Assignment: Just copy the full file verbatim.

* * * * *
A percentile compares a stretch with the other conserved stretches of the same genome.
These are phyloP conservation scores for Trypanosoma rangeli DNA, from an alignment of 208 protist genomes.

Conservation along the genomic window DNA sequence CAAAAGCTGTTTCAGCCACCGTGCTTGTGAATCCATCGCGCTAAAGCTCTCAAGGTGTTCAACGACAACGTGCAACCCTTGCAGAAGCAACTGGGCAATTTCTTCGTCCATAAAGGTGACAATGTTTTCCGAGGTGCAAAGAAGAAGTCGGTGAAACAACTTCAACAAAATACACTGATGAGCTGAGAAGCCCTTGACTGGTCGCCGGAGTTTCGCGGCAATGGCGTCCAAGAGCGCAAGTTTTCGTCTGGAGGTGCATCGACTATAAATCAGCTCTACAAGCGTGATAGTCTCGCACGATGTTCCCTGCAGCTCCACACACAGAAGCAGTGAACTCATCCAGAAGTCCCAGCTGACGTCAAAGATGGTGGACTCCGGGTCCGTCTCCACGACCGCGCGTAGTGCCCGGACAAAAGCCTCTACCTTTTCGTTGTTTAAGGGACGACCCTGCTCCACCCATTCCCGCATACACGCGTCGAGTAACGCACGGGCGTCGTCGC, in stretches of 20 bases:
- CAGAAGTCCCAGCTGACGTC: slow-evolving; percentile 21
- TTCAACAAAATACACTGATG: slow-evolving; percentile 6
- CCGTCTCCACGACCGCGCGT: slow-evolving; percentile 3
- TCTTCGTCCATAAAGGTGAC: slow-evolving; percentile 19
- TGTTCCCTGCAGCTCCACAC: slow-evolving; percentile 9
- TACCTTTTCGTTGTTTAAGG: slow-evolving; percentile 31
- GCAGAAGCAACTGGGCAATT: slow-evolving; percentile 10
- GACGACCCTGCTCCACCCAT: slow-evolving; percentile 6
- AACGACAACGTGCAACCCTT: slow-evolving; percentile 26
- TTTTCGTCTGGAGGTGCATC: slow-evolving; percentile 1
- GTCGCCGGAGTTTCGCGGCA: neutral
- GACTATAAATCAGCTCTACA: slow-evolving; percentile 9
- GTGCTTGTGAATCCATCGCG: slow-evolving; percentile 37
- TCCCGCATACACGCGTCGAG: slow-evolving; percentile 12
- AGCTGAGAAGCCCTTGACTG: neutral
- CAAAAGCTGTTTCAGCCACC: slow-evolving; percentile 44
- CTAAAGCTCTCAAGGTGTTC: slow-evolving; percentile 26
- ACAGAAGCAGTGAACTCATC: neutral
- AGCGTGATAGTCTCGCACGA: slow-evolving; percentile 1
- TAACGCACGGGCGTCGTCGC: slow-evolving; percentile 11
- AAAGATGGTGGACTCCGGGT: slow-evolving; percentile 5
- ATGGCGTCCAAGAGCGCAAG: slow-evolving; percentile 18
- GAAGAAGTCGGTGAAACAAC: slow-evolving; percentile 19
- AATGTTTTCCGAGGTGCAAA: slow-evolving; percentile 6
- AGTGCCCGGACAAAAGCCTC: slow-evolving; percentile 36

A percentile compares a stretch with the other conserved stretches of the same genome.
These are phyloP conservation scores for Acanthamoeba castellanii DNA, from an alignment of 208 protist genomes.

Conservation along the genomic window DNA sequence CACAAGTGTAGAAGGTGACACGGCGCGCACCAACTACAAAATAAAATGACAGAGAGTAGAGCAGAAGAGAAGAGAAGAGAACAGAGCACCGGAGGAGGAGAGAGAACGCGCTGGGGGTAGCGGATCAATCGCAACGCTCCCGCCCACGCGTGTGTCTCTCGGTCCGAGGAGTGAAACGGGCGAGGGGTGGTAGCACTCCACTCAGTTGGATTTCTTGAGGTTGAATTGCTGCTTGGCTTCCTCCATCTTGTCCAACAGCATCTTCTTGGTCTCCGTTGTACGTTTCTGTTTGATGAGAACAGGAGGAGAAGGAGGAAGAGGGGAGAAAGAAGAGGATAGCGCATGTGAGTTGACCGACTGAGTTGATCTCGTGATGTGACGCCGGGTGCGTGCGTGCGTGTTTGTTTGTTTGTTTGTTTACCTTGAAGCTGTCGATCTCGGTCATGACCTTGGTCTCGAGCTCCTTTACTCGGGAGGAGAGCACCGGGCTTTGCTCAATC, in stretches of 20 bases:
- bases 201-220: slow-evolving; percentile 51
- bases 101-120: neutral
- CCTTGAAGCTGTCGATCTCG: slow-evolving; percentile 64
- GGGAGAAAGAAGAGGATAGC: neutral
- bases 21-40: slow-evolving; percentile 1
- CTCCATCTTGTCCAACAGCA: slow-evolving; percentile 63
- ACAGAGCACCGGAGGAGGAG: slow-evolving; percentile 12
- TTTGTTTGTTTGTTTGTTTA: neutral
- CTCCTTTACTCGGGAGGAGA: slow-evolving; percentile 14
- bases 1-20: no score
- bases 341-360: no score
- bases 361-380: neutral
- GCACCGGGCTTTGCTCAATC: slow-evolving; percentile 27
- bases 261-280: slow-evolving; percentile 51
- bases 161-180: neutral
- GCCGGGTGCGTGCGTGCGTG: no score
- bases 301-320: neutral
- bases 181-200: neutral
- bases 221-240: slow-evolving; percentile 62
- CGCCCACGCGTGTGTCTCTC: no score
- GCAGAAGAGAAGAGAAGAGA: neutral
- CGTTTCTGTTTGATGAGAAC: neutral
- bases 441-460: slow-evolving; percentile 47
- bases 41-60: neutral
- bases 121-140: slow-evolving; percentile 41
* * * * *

A percentile compares a stretch with the other conserved stretches of the same genome.
These are phyloP conservation scores for Trypanosoma rangeli DNA, from an alignment of 208 protist genomes.

Conservation along the genomic window DNA sequence CAAAAGCTGTTTCAGCCACCGTGCTTGTGAATCCATCGCGCTAAAGCTCTCAAGGTGTTCAACGACAACGTGCAACCCTTGCAGAAGCAACTGGGCAATTTCTTCGTCCATAAAGGTGACAATGTTTTCCGAGGTGCAAAGAAGAAGTCGGTGAAACAACTTCAACAAAATACACTGATGAGCTGAGAAGCCCTTGACTGGTCGCCGGAGTTTCGCGGCAATGGCGTCCAAGAGCGCAAGTTTTCGTCTGGAGGTGCATCGACTATAAATCAGCTCTACAAGCGTGATAGTCTCGCACGATGTTCCCTGCAGCTCCACACACAGAAGCAGTGAACTCATCCAGAAGTCCCAGCTGACGTCAAAGATGGTGGACTCCGGGTCCGTCTCCACGACCGCGCGTAGTGCCCGGACAAAAGCCTCTACCTTTTCGTTGTTTAAGGGACGACCCTGCTCCACCCATTCCCGCATACACGCGTCGAGTAACGCACGGGCGTCGTCGC, in stretches of 20 bases:
- CAGAAGTCCCAGCTGACGTC: slow-evolving; percentile 21
- TTCAACAAAATACACTGATG: slow-evolving; percentile 6
- CCGTCTCCACGACCGCGCGT: slow-evolving; percentile 3
- TCTTCGTCCATAAAGGTGAC: slow-evolving; percentile 19
- TGTTCCCTGCAGCTCCACAC: slow-evolving; percentile 9
- TACCTTTTCGTTGTTTAAGG: slow-evolving; percentile 31
- GCAGAAGCAACTGGGCAATT: slow-evolving; percentile 10
- GACGACCCTGCTCCACCCAT: slow-evolving; percentile 6
- AACGACAACGTGCAACCCTT: slow-evolving; percentile 26
- TTTTCGTCTGGAGGTGCATC: slow-evolving; percentile 1
- GTCGCCGGAGTTTCGCGGCA: neutral
- GACTATAAATCAGCTCTACA: slow-evolving; percentile 9
- GTGCTTGTGAATCCATCGCG: slow-evolving; percentile 37
- TCCCGCATACACGCGTCGAG: slow-evolving; percentile 12
- AGCTGAGAAGCCCTTGACTG: neutral
- CAAAAGCTGTTTCAGCCACC: slow-evolving; percentile 44
- CTAAAGCTCTCAAGGTGTTC: slow-evolving; percentile 26
- ACAGAAGCAGTGAACTCATC: neutral
- AGCGTGATAGTCTCGCACGA: slow-evolving; percentile 1
- TAACGCACGGGCGTCGTCGC: slow-evolving; percentile 11
- AAAGATGGTGGACTCCGGGT: slow-evolving; percentile 5
- ATGGCGTCCAAGAGCGCAAG: slow-evolving; percentile 18
- GAAGAAGTCGGTGAAACAAC: slow-evolving; percentile 19
- AATGTTTTCCGAGGTGCAAA: slow-evolving; percentile 6
- AGTGCCCGGACAAAAGCCTC: slow-evolving; percentile 36

A percentile compares a stretch with the other conserved stretches of the same genome.
These are phyloP conservation scores for Acanthamoeba castellanii DNA, from an alignment of 208 protist genomes.

Conservation along the genomic window DNA sequence CACAAGTGTAGAAGGTGACACGGCGCGCACCAACTACAAAATAAAATGACAGAGAGTAGAGCAGAAGAGAAGAGAAGAGAACAGAGCACCGGAGGAGGAGAGAGAACGCGCTGGGGGTAGCGGATCAATCGCAACGCTCCCGCCCACGCGTGTGTCTCTCGGTCCGAGGAGTGAAACGGGCGAGGGGTGGTAGCACTCCACTCAGTTGGATTTCTTGAGGTTGAATTGCTGCTTGGCTTCCTCCATCTTGTCCAACAGCATCTTCTTGGTCTCCGTTGTACGTTTCTGTTTGATGAGAACAGGAGGAGAAGGAGGAAGAGGGGAGAAAGAAGAGGATAGCGCATGTGAGTTGACCGACTGAGTTGATCTCGTGATGTGACGCCGGGTGCGTGCGTGCGTGTTTGTTTGTTTGTTTGTTTACCTTGAAGCTGTCGATCTCGGTCATGACCTTGGTCTCGAGCTCCTTTACTCGGGAGGAGAGCACCGGGCTTTGCTCAATC, in stretches of 20 bases:
- bases 201-220: slow-evolving; percentile 51
- bases 101-120: neutral
- CCTTGAAGCTGTCGATCTCG: slow-evolving; percentile 64
- GGGAGAAAGAAGAGGATAGC: neutral
- bases 21-40: slow-evolving; percentile 1
- CTCCATCTTGTCCAACAGCA: slow-evolving; percentile 63
- ACAGAGCACCGGAGGAGGAG: slow-evolving; percentile 12
- TTTGTTTGTTTGTTTGTTTA: neutral
- CTCCTTTACTCGGGAGGAGA: slow-evolving; percentile 14
- bases 1-20: no score
- bases 341-360: no score
- bases 361-380: neutral
- GCACCGGGCTTTGCTCAATC: slow-evolving; percentile 27
- bases 261-280: slow-evolving; percentile 51
- bases 161-180: neutral
- GCCGGGTGCGTGCGTGCGTG: no score
- bases 301-320: neutral
- bases 181-200: neutral
- bases 221-240: slow-evolving; percentile 62
- CGCCCACGCGTGTGTCTCTC: no score
- GCAGAAGAGAAGAGAAGAGA: neutral
- CGTTTCTGTTTGATGAGAAC: neutral
- bases 441-460: slow-evolving; percentile 47
- bases 41-60: neutral
- bases 121-140: slow-evolving; percentile 41